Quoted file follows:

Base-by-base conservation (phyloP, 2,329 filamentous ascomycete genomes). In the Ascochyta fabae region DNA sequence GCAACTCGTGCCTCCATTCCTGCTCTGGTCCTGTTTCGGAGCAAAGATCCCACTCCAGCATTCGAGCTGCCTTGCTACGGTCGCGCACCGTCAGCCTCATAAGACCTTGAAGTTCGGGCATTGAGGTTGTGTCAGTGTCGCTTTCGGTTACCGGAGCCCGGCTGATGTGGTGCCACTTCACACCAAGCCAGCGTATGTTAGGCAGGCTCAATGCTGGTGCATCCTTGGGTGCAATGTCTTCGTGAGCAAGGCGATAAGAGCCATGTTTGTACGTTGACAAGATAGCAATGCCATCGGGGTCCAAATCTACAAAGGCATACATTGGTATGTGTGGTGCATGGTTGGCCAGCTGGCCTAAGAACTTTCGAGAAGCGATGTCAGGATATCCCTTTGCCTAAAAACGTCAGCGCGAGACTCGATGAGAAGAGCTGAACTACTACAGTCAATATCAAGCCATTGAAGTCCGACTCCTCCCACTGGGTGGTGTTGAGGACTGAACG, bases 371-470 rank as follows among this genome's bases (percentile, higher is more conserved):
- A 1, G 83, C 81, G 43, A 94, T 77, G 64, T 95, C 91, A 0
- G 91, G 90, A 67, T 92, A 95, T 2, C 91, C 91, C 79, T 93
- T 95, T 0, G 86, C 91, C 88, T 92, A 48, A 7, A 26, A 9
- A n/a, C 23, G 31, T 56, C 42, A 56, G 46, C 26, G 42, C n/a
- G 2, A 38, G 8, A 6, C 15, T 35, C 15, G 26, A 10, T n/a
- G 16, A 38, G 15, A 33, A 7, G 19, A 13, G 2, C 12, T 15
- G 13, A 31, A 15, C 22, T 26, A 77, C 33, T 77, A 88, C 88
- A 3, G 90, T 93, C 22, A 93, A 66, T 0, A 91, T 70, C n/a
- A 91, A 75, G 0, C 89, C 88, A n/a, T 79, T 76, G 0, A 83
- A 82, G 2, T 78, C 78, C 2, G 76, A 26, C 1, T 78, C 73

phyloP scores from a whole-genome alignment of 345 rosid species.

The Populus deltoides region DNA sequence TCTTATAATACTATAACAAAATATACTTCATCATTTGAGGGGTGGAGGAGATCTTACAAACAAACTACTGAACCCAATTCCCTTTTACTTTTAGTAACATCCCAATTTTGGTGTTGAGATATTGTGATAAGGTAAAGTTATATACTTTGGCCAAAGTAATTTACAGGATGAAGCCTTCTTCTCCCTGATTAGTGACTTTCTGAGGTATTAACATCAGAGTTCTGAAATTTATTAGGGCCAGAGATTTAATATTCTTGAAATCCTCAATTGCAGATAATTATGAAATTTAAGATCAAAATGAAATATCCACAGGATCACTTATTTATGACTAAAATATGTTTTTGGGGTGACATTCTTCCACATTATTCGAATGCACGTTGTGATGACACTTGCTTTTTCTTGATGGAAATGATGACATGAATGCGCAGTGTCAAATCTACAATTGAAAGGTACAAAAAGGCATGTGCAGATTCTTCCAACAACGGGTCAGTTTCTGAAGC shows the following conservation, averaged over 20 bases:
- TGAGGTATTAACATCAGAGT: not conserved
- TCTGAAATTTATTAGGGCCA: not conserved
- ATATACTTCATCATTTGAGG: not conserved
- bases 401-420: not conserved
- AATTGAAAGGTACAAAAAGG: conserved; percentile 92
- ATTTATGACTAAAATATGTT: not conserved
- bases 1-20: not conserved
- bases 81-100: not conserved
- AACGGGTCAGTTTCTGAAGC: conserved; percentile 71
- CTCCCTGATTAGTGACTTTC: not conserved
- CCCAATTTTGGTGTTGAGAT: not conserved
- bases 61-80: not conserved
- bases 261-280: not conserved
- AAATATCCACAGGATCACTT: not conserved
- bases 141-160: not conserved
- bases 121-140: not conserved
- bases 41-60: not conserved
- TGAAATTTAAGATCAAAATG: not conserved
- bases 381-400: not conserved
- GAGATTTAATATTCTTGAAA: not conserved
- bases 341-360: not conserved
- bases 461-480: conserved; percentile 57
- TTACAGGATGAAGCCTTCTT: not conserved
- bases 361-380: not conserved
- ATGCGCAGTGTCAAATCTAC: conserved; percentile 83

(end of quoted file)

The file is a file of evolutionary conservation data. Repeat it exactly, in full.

Base-by-base conservation (phyloP, 2,329 filamentous ascomycete genomes). In the Ascochyta fabae region DNA sequence GCAACTCGTGCCTCCATTCCTGCTCTGGTCCTGTTTCGGAGCAAAGATCCCACTCCAGCATTCGAGCTGCCTTGCTACGGTCGCGCACCGTCAGCCTCATAAGACCTTGAAGTTCGGGCATTGAGGTTGTGTCAGTGTCGCTTTCGGTTACCGGAGCCCGGCTGATGTGGTGCCACTTCACACCAAGCCAGCGTATGTTAGGCAGGCTCAATGCTGGTGCATCCTTGGGTGCAATGTCTTCGTGAGCAAGGCGATAAGAGCCATGTTTGTACGTTGACAAGATAGCAATGCCATCGGGGTCCAAATCTACAAAGGCATACATTGGTATGTGTGGTGCATGGTTGGCCAGCTGGCCTAAGAACTTTCGAGAAGCGATGTCAGGATATCCCTTTGCCTAAAAACGTCAGCGCGAGACTCGATGAGAAGAGCTGAACTACTACAGTCAATATCAAGCCATTGAAGTCCGACTCCTCCCACTGGGTGGTGTTGAGGACTGAACG, bases 371-470 rank as follows among this genome's bases (percentile, higher is more conserved):
- A 1, G 83, C 81, G 43, A 94, T 77, G 64, T 95, C 91, A 0
- G 91, G 90, A 67, T 92, A 95, T 2, C 91, C 91, C 79, T 93
- T 95, T 0, G 86, C 91, C 88, T 92, A 48, A 7, A 26, A 9
- A n/a, C 23, G 31, T 56, C 42, A 56, G 46, C 26, G 42, C n/a
- G 2, A 38, G 8, A 6, C 15, T 35, C 15, G 26, A 10, T n/a
- G 16, A 38, G 15, A 33, A 7, G 19, A 13, G 2, C 12, T 15
- G 13, A 31, A 15, C 22, T 26, A 77, C 33, T 77, A 88, C 88
- A 3, G 90, T 93, C 22, A 93, A 66, T 0, A 91, T 70, C n/a
- A 91, A 75, G 0, C 89, C 88, A n/a, T 79, T 76, G 0, A 83
- A 82, G 2, T 78, C 78, C 2, G 76, A 26, C 1, T 78, C 73

phyloP scores from a whole-genome alignment of 345 rosid species.

The Populus deltoides region DNA sequence TCTTATAATACTATAACAAAATATACTTCATCATTTGAGGGGTGGAGGAGATCTTACAAACAAACTACTGAACCCAATTCCCTTTTACTTTTAGTAACATCCCAATTTTGGTGTTGAGATATTGTGATAAGGTAAAGTTATATACTTTGGCCAAAGTAATTTACAGGATGAAGCCTTCTTCTCCCTGATTAGTGACTTTCTGAGGTATTAACATCAGAGTTCTGAAATTTATTAGGGCCAGAGATTTAATATTCTTGAAATCCTCAATTGCAGATAATTATGAAATTTAAGATCAAAATGAAATATCCACAGGATCACTTATTTATGACTAAAATATGTTTTTGGGGTGACATTCTTCCACATTATTCGAATGCACGTTGTGATGACACTTGCTTTTTCTTGATGGAAATGATGACATGAATGCGCAGTGTCAAATCTACAATTGAAAGGTACAAAAAGGCATGTGCAGATTCTTCCAACAACGGGTCAGTTTCTGAAGC shows the following conservation, averaged over 20 bases:
- TGAGGTATTAACATCAGAGT: not conserved
- TCTGAAATTTATTAGGGCCA: not conserved
- ATATACTTCATCATTTGAGG: not conserved
- bases 401-420: not conserved
- AATTGAAAGGTACAAAAAGG: conserved; percentile 92
- ATTTATGACTAAAATATGTT: not conserved
- bases 1-20: not conserved
- bases 81-100: not conserved
- AACGGGTCAGTTTCTGAAGC: conserved; percentile 71
- CTCCCTGATTAGTGACTTTC: not conserved
- CCCAATTTTGGTGTTGAGAT: not conserved
- bases 61-80: not conserved
- bases 261-280: not conserved
- AAATATCCACAGGATCACTT: not conserved
- bases 141-160: not conserved
- bases 121-140: not conserved
- bases 41-60: not conserved
- TGAAATTTAAGATCAAAATG: not conserved
- bases 381-400: not conserved
- GAGATTTAATATTCTTGAAA: not conserved
- bases 341-360: not conserved
- bases 461-480: conserved; percentile 57
- TTACAGGATGAAGCCTTCTT: not conserved
- bases 361-380: not conserved
- ATGCGCAGTGTCAAATCTAC: conserved; percentile 83